Last remaining painted window by York's Henry Gyles to go on show in Denton as the famous artwork falls into disrepair

Prolific Architect John Carr may have been famed for his works – which are among the finest in Yorkshire – but when it came to a picture window near Ilkley his ideals were splendidly upended.

A scene from the left hand panel c 1700 of the Gyles window commissioned by the 5th Lord Fairfax showing his Arms and monogram.
A scene from the left hand panel c 1700 of the Gyles window commissioned by the 5th Lord Fairfax showing his Arms and monogram.

So important was the painted glass at St Helen’s in Denton he is said to have abandoned his classical style to build the church, instead creating a gothic frame to showcase its brilliance.

Now, as the famed window falls into disrepair, conservation efforts are stepping up with the church to open its doors under Heritage Open Days 2021.

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The painted window, the only one surviving of its kind by celebrated artist Henry Gyles, is to take centre stage while experts stage a stained glass exhibition with well-known conservators.

St Helen's Church Denton near Ilkley which houses The Gyles window

“The beautiful stained glass is quite uplifting, it’s so important not to lose it,” said churchwarden Ann Chadwick, ahead of the heritage showcase and exhibition this coming weekend.

“It’s a piece of work that is of artistic and heritage significance. It’s of great importance because it is so rare, there is only this one in the world.”

The window is the only extant picture window by York’s Henry Gyles, who is credited with the revival of the art of pictorial glass painting in the late 17th century.

Based on an engraving by Johann Sadeler in New York’s Metropolitan Museum of Art, it shows King David playing the harp and is believed to be the earliest surviving example of a religious picture window since the Civil War.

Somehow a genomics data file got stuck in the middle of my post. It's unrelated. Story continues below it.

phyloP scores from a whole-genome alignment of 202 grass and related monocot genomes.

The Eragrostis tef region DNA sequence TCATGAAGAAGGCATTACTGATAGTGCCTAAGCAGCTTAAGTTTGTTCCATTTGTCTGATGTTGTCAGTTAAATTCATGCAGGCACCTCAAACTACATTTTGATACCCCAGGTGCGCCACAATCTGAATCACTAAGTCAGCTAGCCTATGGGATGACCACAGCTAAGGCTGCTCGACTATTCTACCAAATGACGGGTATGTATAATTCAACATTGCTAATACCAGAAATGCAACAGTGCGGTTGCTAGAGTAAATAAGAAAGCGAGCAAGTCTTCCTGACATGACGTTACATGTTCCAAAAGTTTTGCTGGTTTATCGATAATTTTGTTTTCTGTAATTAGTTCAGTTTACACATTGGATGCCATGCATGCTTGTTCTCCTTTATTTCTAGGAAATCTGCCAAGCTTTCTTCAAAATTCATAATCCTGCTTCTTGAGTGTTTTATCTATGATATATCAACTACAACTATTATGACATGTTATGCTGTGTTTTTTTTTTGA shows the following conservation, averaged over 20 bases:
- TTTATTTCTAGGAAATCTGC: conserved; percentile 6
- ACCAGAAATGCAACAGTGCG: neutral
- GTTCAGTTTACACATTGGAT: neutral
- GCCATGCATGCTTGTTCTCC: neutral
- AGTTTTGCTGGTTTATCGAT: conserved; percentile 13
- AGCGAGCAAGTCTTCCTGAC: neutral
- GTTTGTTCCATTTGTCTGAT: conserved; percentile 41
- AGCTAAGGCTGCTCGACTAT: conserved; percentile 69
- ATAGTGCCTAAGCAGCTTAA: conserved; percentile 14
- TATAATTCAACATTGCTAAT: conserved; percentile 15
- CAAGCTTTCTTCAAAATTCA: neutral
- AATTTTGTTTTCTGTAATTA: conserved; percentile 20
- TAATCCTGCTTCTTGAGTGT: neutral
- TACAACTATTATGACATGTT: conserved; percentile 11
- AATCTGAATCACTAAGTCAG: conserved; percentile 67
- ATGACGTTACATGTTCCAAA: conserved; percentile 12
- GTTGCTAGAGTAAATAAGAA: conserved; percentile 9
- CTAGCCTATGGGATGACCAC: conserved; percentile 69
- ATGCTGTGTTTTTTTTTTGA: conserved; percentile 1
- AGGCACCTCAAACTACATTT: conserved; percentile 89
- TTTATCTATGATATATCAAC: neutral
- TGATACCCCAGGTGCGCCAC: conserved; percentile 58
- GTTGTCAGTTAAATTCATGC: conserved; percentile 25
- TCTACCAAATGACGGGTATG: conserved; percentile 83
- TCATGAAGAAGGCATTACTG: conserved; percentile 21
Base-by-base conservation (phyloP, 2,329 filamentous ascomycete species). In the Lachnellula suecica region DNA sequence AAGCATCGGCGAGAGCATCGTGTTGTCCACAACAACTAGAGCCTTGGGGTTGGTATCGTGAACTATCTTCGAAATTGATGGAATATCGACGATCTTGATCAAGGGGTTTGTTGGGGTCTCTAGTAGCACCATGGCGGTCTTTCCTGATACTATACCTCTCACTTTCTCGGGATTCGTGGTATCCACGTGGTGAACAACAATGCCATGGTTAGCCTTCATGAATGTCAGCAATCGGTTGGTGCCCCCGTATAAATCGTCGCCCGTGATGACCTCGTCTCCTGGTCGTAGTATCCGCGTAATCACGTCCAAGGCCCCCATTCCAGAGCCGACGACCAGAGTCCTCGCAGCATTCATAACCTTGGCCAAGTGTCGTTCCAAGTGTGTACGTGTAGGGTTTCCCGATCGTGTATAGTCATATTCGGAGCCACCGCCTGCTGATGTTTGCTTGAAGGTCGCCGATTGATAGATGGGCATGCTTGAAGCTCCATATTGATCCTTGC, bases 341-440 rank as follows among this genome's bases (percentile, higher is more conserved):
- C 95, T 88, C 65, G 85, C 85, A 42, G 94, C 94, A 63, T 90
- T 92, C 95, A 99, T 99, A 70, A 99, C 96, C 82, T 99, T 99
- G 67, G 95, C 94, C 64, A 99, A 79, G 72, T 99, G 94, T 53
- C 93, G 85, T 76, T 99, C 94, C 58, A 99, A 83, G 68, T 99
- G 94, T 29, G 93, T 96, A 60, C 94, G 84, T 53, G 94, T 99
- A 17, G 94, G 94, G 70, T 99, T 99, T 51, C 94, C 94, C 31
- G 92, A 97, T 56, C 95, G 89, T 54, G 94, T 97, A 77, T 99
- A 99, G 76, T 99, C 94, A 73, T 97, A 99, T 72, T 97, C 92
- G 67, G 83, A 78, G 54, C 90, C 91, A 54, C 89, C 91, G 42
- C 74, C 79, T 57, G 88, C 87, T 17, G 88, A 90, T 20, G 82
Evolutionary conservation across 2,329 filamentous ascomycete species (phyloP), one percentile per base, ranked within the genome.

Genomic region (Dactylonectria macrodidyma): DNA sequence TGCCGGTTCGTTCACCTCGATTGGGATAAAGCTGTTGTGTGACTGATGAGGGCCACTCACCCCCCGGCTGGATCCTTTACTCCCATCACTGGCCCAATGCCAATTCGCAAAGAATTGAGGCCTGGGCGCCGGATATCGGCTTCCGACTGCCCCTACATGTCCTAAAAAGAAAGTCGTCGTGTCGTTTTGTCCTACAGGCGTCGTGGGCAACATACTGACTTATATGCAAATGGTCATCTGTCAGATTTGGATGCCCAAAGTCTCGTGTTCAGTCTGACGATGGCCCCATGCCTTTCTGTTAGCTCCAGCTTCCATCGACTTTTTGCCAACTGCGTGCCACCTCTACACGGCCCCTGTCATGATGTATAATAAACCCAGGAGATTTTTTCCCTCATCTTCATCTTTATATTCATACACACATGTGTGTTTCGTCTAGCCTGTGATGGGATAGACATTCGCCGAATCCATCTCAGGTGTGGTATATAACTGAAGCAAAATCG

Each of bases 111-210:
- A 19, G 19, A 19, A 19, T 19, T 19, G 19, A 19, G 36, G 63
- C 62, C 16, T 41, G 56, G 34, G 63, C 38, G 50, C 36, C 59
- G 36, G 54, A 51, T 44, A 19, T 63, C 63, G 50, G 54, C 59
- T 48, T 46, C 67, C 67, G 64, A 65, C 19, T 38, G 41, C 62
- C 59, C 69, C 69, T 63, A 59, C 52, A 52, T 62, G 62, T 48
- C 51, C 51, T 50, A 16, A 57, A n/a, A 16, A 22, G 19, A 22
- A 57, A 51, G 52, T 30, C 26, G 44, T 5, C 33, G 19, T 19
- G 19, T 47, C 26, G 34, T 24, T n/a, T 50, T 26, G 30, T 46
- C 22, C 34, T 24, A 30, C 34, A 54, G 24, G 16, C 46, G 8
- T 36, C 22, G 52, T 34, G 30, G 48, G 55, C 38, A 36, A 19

Noted antiquarian Ralph Thoresby, a contemporary of Gyles, is said to have described it in his diary as “the noblest painted glass window in the North of England”.

While first commissioned by the Fairfax family, the window and estate was passed to Sir James Ibbetson after they fell into misfortune and it was sold in 1716.

Under a scheme for a new estate the Ibbetsons appointed the most noted architect of the time, John Carr, to build the new church known as Denton Chapel, which would house the window.

And while Carr, best known for settings such as Harewood House, was fond of the Palladian style, he created Gothic style pointed windows to accommodate the Henry Gyles glass in 1776.

“When the older chapel was demolished and the new one was built, John Carr designed the build around the window’s gothic shape,” said Mrs Chadwick.

“That is how important it is considered to be. It’s interesting in itself, but as a painted window it’s very important because it’s the only surviving large window by Henry Gyles.”

Environmental surveys have been commissioned, with a grant from ChurchCare, to see what work may need to be done.

It is thought that better ventilation and heating may be required.

“Taking part in Heritage Open Day will bring the importance of the window to the forefront,” said Mrs Chadwick.

Under Heritage Open Days, St Helen’s Church will open its doors this Saturday and Sunday, with a stained glass exhibition entitled Journeys – Teithiau. It features works from six artists and has now successfully toured Ely Cathedral and St Mary’s in Barnard Castle, celebrating each artist’s interpretation of Journeys. One of the artists, Jonathan Cooke, will be on hand to demonstrate stained glass techniques and answer questions.